Graded on a Curve: Tropical Disco Hustle Volume Two

Soul Music of All Diasporas! That’s the calling card of Cultures of Soul, a label operated by Deano Sounds out of Boston, MA, and a large portion of his venture’s output is devoted to international surveys of original disco. Illuminating an earlier era of idea exchange amidst distinct geographical flavors, the sum has been listenable as well as informative; available now on CD and 2LP is Tropical Disco Hustle Volume Two.

By my count Cultures of Soul’s disco comp tally is up to five; one Brazilian, two Hindi, and now two from the Caribbean region. Never did I think I’d be inundated with the impetus of so much ‘70s rump shaking, and the endeavor has proven surprisingly successful. That’s in part due to a sustained curatorial point of view highlighting subtle detours from formula while documenting a worldwide dance imperative. I’ve no idea how much more is in the pipeline, but the series has yet to falter.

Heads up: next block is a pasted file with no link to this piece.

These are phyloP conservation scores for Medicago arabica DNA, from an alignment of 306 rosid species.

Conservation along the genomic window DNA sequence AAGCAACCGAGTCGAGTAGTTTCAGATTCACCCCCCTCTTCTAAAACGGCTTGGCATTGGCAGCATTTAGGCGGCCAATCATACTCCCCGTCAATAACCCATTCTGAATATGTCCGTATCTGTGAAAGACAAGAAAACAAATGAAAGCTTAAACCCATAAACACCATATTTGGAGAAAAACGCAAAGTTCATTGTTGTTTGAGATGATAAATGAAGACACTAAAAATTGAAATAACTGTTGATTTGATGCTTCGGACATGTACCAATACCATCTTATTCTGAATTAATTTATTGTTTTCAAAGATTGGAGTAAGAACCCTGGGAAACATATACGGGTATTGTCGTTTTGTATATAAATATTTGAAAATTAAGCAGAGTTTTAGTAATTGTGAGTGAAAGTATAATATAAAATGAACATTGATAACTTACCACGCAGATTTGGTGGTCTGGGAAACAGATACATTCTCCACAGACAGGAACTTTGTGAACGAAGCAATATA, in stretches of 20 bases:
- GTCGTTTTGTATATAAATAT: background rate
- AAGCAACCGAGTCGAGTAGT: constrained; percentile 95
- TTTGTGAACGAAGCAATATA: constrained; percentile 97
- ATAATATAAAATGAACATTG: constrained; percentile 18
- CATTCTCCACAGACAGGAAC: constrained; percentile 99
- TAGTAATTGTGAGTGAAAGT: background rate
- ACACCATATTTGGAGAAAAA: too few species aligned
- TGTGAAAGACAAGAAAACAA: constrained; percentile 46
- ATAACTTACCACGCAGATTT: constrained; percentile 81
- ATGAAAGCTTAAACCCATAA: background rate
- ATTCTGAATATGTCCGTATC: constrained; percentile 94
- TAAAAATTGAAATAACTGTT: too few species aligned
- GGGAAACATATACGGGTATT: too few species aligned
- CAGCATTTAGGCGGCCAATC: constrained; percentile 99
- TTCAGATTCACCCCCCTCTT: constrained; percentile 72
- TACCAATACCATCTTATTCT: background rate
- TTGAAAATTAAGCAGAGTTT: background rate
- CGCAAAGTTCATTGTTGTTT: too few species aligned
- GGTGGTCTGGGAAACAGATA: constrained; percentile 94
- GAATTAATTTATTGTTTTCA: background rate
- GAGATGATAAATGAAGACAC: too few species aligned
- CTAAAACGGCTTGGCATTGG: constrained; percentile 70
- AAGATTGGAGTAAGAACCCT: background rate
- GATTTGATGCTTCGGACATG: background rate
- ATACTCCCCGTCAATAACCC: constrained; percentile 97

Wild Fire, Trinidadian stars of the first Tropical Disco installment, open Volume Two. “Try Making Love” gathers a standard disco template, deepens it with a killer bass line, and lends uniqueness through crisp hand drums and ample spacey guitar. The lyrics take the titular advice and kinda drive it into the ground (or deep into the mattress, as it were), but that’s not really a weakness in dance floor-inclined stuff; “Try Making Love” topped the chart in Trinidad for six weeks.

The funkiness of “The Dealer” is more lyrically elaborate, presenting a storyline of an itinerant character hustling to make ends meet by acquiring and selling materials big and small. An interesting portrait, but closer to the disco norm is “Dance with Me,” a fairly typical gyration motivator loaded with electric keyboards and a dash of synthetic strings.

Sprinkled throughout Volume Two, Wild Fire does a solid job of representing the sequence’s commercial core. More enticing however is a trifecta of one-shots. The first is “Music Makes the World Go Round,” the debut ’78 single from the Hamilton Brothers, three legit siblings (not always the case) who combine vocal group style, impressively layered spring-action riffing, zesty horns, and a rhythm that seems to be impersonating a heartbeat as captured through an amplified stethoscope.